By Nick Redfern
Subtitled "A Look Inside Government Secrets and Classified Documents on Bizarre Creatures and Extraordinary Animals"
New Page Books, 2013
Monster expert Nick Redfern returns with a new title exploring the many unexpected government files on mysterious creatures great and small. He sets his 'Monster Files' out in chronological order in order to illustrate the way clandestine research into cryptozoology changes over time, as events shape the world. What emerges is a fascinating insight into the motivation of government officials and military who keep a careful eye on all things weird.
Often, cover-up is the order of the day, although not necessarily because of the discovery of weird beasts. In Britain, Redfern cites a couple of examples where unexplained events occurring on the land of the rich and powerful of English society caused difficulties. In 1942, the hunt for a downed German airman through woods in Devon ended in an unexpected and deadly encounter with a 'werewolf'; a mystery with a fascinating and unpredictable conclusion. Perhaps even more remarkable, is the strange case of the big cat observed by military officers undertaking covert surveillance of Diana, Princess of Wales during her secret affair with Major James Hewitt. This encounter had uncomfortable consequences for the investigator who became involved in the case, long before news of Diana's affair broke through to the media.
Big cats in Britain and Australia remain a contentious subject, covered well by Redfern. One becomes convinced of the overwhelming evidence that some large cats prowl in the wilds of both countries - and the careful neglect of the authorities in trying to get to the truth of the matter. Public panic and tabloid sensation seem the main motivating factors for governments to lie low about the feline hunters at large in the countryside, irrespective of the number of well-observed encounters.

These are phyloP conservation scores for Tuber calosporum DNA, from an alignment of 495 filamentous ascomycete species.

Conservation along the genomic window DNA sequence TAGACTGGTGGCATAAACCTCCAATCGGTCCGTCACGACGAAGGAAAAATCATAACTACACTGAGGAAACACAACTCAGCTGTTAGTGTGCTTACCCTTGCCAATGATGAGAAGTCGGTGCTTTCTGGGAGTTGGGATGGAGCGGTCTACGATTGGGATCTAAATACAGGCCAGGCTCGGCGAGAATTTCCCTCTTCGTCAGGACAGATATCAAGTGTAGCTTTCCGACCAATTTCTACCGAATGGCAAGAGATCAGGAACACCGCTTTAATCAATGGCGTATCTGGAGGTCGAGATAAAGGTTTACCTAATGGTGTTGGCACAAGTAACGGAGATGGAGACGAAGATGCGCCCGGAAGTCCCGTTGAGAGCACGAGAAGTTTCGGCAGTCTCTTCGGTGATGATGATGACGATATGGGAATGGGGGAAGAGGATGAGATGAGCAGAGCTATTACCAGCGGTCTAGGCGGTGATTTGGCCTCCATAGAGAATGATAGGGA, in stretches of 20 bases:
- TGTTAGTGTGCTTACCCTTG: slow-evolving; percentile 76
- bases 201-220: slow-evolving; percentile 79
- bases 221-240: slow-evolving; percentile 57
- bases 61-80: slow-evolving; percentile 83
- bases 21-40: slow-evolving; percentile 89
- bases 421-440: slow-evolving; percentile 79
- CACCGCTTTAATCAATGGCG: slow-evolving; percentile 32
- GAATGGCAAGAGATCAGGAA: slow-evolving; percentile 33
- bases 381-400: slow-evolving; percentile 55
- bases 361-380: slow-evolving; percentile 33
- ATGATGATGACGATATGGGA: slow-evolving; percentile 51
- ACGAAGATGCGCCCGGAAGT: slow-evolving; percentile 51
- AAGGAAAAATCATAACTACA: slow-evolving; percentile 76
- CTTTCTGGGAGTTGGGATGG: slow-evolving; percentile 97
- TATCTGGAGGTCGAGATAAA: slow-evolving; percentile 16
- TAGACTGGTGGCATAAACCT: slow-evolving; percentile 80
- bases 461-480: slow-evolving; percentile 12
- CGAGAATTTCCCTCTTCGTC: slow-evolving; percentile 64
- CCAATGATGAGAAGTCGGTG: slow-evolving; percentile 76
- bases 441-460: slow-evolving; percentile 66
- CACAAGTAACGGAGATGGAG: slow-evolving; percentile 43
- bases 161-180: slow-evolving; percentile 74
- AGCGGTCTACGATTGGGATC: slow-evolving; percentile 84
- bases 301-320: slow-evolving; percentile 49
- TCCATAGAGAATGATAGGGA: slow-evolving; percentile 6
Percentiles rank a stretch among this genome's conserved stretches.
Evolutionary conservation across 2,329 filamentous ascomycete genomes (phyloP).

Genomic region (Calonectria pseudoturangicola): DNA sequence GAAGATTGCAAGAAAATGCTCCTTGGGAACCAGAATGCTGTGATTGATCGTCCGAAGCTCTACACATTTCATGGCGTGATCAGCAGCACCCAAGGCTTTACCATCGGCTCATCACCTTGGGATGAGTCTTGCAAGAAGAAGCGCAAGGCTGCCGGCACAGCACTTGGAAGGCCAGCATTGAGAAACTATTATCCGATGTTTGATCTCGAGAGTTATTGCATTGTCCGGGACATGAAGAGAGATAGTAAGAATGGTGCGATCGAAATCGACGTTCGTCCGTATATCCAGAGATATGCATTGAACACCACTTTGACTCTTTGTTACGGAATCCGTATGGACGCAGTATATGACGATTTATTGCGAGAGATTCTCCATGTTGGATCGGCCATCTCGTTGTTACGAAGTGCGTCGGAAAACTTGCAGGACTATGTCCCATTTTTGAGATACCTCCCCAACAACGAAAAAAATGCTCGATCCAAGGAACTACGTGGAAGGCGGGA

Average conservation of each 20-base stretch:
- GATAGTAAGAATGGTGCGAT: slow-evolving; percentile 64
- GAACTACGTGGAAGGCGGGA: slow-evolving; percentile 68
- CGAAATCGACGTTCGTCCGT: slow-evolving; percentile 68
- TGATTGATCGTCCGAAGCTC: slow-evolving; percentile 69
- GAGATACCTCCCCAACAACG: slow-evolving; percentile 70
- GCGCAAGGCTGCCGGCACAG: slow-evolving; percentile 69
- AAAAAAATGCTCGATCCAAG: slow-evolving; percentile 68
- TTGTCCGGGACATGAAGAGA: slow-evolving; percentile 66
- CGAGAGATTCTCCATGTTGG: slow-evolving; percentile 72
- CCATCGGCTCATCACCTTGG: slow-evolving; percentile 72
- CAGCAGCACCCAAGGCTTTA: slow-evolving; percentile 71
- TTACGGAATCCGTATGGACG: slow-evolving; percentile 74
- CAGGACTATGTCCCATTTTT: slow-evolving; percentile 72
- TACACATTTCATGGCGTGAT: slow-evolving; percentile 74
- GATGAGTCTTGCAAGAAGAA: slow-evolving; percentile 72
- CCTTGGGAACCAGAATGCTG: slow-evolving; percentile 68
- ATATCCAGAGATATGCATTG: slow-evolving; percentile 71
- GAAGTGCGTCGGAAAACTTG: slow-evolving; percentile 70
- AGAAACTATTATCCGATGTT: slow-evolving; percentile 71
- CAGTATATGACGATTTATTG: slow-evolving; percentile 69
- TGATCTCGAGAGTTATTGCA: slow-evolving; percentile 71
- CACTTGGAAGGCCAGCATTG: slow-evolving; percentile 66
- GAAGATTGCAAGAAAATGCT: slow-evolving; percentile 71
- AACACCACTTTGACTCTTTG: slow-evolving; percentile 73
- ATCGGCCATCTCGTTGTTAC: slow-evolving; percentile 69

Another recurring theme in the book is how monster reports in official files mask or inadvertently describe top secret military activity. For instances, rumours of lake monsters have circulated after members of the public observed experimental submersibles on lakes in the US and UK. Are these rumours purposely put about by the authorities to distract the public from the real activities going on in the lakes?
Other examples include the strange cases where people have had bizarre hallucinations in a particular area of Bigfoot and/or UFOs, followed by unexpected official interest. Redfern wonders what motivated such interest:
"That we do not appear to see any significant evidence of the U.S. government poking its collective nose into every tale of Bigfoot that surfaces under the sun, but specifically and only those instances where there is a thread comprised of UFOs and high strangeness, strongly suggests that someone, somewhere, in the heart of the official infrastructure secretly knows or suspects that Bigfoot is far more than many assume it to be." (p254)